As stock derivatives, options offer some tremendous leverage opportunities to play high-priced stocks or simply very active/liquid securities. Options are not only offered on equities but indices, futures and commodities. Market makers use options as easy hedging vehicles but that only works well when there is good open interest.
This brings me to the issue of liquidity. It seems these days there are limited amount of participants who even want to venture into the realm of option market makers. I am not talking about your highly liquid names such Facebook (FB), Microsoft (MSFT), Intel (INTC), Apple (AAPL) but, rather, the offbeat names that have good price action yet lack the punch of good volume. Note, the two most important indicators are price and volume. Some stocks just have so little volatility that the options market is completely ignored. When that happens, the spreads create an impossible entry point.
The main issue is this: Am I able to get in and out at a fair price, or am I being taken for a ride? Can this trade improve so more can participate?
Take a look at a name like Priceline (PCLN). This four-digit stock trades well below its float and its shares are clearly held by institutions and insiders. They don't care about the options market -- that is evident by the poor open interest in the name across all strikes. The November $1,150 monthly strike has about 850, which is the highest amount. All other strikes are far lower. These prices, of course, are all high and pretty much freeze out any buyers.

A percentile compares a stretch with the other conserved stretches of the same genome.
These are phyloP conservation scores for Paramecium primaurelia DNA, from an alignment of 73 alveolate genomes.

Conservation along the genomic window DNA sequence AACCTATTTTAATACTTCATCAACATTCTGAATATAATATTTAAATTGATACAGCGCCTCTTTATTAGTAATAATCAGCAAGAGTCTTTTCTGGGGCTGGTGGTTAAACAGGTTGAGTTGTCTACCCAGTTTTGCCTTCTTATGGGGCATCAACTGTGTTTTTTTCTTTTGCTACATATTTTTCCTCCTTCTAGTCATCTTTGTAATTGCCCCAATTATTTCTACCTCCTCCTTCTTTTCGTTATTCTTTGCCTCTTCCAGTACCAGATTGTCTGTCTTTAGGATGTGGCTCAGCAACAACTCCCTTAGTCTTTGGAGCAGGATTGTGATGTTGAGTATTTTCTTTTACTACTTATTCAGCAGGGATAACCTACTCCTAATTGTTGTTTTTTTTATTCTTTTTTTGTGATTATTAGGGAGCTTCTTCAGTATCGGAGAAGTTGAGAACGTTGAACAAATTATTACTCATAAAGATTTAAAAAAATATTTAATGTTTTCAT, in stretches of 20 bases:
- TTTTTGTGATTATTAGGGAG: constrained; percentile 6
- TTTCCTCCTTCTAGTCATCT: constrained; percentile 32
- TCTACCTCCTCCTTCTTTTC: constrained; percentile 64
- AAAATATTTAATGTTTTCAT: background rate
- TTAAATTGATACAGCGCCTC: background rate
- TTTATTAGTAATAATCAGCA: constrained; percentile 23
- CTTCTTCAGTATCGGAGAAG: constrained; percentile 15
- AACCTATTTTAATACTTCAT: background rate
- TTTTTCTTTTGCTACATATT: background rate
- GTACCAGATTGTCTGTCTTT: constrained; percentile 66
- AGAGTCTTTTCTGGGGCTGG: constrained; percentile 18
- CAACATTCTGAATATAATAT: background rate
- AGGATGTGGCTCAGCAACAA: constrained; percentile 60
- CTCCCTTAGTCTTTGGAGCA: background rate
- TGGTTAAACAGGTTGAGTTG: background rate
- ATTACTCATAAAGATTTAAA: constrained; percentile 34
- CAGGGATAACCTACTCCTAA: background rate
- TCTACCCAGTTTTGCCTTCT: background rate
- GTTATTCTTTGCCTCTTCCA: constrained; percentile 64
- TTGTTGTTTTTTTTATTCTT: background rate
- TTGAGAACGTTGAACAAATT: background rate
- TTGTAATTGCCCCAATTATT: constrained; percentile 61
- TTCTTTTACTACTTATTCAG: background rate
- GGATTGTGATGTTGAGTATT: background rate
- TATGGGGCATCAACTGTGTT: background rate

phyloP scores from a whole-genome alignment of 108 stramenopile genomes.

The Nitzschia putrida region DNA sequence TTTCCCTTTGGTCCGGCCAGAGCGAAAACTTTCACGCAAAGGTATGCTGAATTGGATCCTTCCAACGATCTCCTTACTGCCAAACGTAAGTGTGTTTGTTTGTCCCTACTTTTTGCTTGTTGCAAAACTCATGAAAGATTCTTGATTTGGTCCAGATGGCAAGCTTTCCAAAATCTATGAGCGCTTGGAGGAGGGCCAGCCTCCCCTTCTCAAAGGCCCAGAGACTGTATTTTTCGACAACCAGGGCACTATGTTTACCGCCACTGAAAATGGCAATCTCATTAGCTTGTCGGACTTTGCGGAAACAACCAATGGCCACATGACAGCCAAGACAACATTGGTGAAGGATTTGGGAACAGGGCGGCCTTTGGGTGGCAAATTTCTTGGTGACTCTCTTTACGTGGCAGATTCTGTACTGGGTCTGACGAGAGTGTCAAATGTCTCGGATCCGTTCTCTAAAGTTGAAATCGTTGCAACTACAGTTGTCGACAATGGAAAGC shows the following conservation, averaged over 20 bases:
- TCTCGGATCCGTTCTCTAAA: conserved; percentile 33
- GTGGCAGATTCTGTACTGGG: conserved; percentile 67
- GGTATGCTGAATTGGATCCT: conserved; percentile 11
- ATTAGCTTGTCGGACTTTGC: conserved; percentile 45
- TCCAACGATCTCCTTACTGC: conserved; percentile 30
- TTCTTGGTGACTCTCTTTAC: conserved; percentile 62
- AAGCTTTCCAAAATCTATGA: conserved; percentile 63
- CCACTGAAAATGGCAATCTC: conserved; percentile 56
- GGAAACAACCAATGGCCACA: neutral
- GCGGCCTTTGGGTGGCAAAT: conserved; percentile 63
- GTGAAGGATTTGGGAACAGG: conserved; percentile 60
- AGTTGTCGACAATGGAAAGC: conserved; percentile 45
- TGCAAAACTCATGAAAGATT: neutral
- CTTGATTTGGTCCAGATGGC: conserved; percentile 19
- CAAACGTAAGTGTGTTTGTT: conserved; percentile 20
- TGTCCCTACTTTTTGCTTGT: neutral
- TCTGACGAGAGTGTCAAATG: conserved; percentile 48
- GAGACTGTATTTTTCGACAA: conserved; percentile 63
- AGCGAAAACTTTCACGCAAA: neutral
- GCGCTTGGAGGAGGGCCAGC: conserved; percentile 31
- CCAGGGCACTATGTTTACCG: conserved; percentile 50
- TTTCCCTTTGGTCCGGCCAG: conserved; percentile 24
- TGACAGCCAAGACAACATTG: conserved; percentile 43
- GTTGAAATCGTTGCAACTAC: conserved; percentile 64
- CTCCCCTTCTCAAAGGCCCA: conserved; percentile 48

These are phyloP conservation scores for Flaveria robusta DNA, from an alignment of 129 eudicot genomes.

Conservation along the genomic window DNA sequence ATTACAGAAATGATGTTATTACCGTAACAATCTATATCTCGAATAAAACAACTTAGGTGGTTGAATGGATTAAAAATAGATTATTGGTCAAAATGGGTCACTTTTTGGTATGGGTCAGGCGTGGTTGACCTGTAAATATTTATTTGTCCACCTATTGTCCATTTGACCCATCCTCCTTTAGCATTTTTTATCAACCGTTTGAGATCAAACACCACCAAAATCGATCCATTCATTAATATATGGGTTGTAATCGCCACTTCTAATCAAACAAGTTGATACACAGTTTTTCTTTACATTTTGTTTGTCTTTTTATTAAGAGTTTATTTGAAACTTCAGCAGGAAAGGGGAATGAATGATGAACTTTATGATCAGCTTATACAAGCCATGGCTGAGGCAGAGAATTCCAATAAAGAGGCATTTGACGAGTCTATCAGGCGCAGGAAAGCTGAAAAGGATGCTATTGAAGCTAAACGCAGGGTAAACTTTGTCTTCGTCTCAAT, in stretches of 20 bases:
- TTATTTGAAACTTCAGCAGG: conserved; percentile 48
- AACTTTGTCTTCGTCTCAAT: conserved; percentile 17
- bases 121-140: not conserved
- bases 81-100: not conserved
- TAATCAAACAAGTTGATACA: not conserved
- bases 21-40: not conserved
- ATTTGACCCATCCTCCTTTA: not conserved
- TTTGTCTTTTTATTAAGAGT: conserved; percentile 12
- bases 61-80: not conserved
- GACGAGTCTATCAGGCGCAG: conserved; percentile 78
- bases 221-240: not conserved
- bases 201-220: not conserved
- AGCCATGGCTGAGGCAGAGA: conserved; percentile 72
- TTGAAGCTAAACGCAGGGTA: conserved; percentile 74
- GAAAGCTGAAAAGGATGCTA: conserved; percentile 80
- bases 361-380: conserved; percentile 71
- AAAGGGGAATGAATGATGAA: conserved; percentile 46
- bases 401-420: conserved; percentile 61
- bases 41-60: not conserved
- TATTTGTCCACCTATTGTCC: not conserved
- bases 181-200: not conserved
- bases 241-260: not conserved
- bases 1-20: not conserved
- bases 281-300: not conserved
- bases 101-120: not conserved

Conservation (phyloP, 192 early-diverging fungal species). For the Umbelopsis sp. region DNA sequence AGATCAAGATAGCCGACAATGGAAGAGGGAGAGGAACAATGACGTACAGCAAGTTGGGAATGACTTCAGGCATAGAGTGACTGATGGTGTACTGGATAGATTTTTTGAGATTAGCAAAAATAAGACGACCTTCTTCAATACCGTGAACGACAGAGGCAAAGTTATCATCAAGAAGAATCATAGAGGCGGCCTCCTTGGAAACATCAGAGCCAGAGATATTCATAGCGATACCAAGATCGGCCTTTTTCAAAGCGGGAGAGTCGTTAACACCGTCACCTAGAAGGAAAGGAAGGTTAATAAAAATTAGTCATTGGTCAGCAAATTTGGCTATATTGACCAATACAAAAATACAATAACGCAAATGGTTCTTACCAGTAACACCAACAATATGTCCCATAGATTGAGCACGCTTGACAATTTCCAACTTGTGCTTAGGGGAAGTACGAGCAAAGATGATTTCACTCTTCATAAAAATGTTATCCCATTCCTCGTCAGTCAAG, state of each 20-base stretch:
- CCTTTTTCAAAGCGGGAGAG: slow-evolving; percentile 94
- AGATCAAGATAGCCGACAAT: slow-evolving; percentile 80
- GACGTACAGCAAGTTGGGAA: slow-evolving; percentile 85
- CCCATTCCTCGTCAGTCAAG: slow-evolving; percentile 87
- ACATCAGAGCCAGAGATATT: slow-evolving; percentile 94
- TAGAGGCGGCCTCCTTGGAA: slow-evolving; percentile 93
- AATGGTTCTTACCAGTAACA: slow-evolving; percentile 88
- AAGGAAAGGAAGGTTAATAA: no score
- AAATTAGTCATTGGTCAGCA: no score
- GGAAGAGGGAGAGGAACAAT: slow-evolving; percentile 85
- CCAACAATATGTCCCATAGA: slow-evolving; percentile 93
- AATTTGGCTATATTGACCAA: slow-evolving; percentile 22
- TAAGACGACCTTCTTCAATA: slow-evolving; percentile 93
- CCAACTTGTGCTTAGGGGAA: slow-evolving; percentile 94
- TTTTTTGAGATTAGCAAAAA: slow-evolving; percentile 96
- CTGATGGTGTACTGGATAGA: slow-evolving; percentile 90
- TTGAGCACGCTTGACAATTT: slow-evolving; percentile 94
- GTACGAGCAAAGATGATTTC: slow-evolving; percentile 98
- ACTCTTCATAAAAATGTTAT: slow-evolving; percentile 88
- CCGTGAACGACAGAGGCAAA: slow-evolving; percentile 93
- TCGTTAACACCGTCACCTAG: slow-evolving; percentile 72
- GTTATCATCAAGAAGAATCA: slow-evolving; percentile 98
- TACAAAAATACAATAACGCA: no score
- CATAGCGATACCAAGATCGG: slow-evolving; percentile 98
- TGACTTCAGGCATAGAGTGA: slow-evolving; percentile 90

Now, let's take a look at Red Robin (RRGB). The chart was looking good the other day before the company's earnings release, but looking at the open interest, the highest level was the $60 strike, which had less than 300. The stock trades well below one million shares a day, but the lack of interest causes the spreads to be wider than a semi-trailer truck. So, I just had to pass.
The chart is strong and after Tuesday's earnings release, it appeared to be ready for a bigger move. I looked at it when the stock was up $6 -- it went up further the end of the day, and on Wednesday, Red Robin pushed up 4%. However, the options provided little edge to an entry or exit. For example, the November $60 call finished Wednesday with a bid/ask spread of 5.2 x 7.90 -- horrid!. The market makers are egregious, but it's really about not letting "you" in the game. This is symptomatic of many names out there.
So, with little liquidity in names, there is less volume, yet we see the biggest market maker, CBOE (CBOE) making new highs day after day. Where is the liquidity? I see it in the weekly options, the newest product and the most used of late. Further, the Market Volatility Index (VIX) options and index options see quite a bit of daily activity ¿ but, for the "little guy," it becomes incredibly hard to participate.